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OVEREXPLOITATION OF VITAL FISH STOCKS IN MEDITERRANEAN AND BLACK SEA DECREASES…

Marine ecosystems and fisheries in the Mediterranean and Black seas have increasingly been stripped of their resources by humans over the decades, but the latest data suggests a corner has finally been turned in the overexploitation of the region’s vital fish stocks.

According to a recent report on the State of Mediterranean and Black Sea Fisheries (SoMFi 2020) released this week by the General Fisheries Commission for the Mediterranean (GFCM), while most fish stocks remain overexploited, the number of stocks subject to overfishing has decreased for the first time in decades.

“While 75% of fish stocks remain subject to overfishing, this percentage fell by more than 10 percent between 2014 and 2018. Exploitation ratios are down by a similar proportion. Taking into account newly assessed stocks, the number of fish stocks with high relative biomass has doubled since the last edition published in 2018,” the report said.

“Thanks to the commitment of GFCM members and experts to addressing existing challenges, for the first time we can say that some positive signals are finally emerging in the sector,” said Abdellah Srour, GFCM executive secretary.

“While we know there is a lot more work still to be done before the region’s fisheries are on a sustainable footing, we are pleased that we have begun to reverse some of the most worrying trends,” he added.

Abdellah Srour

The report further estimates the overall annual economic value of Mediterranean and Black Sea fisheries is $9.4 billion (TL 71.94 billion), and that the industry provides some 225,000 jobs.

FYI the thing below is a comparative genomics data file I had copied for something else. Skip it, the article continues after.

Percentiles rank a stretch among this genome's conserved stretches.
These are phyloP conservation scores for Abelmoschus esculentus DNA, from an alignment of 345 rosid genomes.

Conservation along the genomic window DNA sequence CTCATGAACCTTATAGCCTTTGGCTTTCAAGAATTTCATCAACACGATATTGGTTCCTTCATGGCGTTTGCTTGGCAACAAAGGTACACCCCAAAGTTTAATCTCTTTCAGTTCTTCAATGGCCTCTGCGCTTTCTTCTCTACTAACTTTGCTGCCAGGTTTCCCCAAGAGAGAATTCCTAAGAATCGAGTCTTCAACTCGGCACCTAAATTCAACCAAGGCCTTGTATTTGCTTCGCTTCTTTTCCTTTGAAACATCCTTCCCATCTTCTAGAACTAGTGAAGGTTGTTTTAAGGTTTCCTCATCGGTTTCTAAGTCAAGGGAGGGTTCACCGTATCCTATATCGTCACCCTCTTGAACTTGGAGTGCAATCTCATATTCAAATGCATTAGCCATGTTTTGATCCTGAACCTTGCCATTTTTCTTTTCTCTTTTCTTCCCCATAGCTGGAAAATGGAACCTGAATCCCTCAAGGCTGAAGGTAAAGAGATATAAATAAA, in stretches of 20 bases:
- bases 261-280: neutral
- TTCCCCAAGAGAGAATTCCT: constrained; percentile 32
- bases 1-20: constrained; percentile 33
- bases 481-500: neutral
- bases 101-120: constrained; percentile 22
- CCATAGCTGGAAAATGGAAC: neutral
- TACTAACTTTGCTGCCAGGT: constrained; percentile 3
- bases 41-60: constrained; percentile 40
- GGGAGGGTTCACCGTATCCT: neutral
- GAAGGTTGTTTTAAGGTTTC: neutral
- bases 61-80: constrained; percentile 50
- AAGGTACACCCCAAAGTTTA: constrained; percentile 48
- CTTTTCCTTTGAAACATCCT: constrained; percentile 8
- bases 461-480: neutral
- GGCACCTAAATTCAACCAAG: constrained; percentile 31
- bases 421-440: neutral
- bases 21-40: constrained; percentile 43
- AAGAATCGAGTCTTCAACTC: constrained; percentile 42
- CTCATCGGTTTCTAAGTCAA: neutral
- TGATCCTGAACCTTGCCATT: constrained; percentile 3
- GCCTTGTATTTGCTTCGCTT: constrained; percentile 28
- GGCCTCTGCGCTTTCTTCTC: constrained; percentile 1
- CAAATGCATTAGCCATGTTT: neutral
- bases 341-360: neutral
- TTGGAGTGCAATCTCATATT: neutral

While small-scale fisheries make up most of the industry – representing 83% of the region’s fishing vessels and 57% of the fishing-based jobs – their share of the region’s total catch is only 15%. The small-scale fisheries generate less than 30% of the total fisheries revenue.

The data specific to Turkish fisheries shows that Turkey is the main producer of fish in the Mediterranean and Black seas. The report underlined that Turkey has the three largest ports in terms of landings in the entire GFCM region.

Turkey, Italy, Greece, Spain, Algeria and Tunisia account for 83% of the total revenue in the region and is one of the few countries in the region that is a net exporter of fish products, the report said. It added that Turkey, Tunisia, Algeria, Italy, Greece and Egypt account for approximately 82% of total employment.

The SoMFI report is published biennially by the GCFM, a U.N. Food and Agriculture Organization (FAO) statutory body that operates under FAO Governing Bodies. The report was made by FAO staff within the GFCM Secretariat with the collaboration of select experts, based on data provided by fishery administrations along the Mediterranean and Black seas and analysis carried out by the GFCM’s technical statutory bodies.

GFCM members include 23 contracting parties – Albania, Algeria, Bulgaria, Croatia, the Greek Cypriot administration, Egypt, European Union, France, Greece, Israel, Italy, Lebanon, Libya, Malta, Monaco, Montenegro, Morocco, Romania, Slovenia, Spain, Syria, Tunisia and Turkey – as well as the five cooperating noncontracting parties: Bosnia-Herzegovina, Georgia, Jordan, Moldova and Ukraine.

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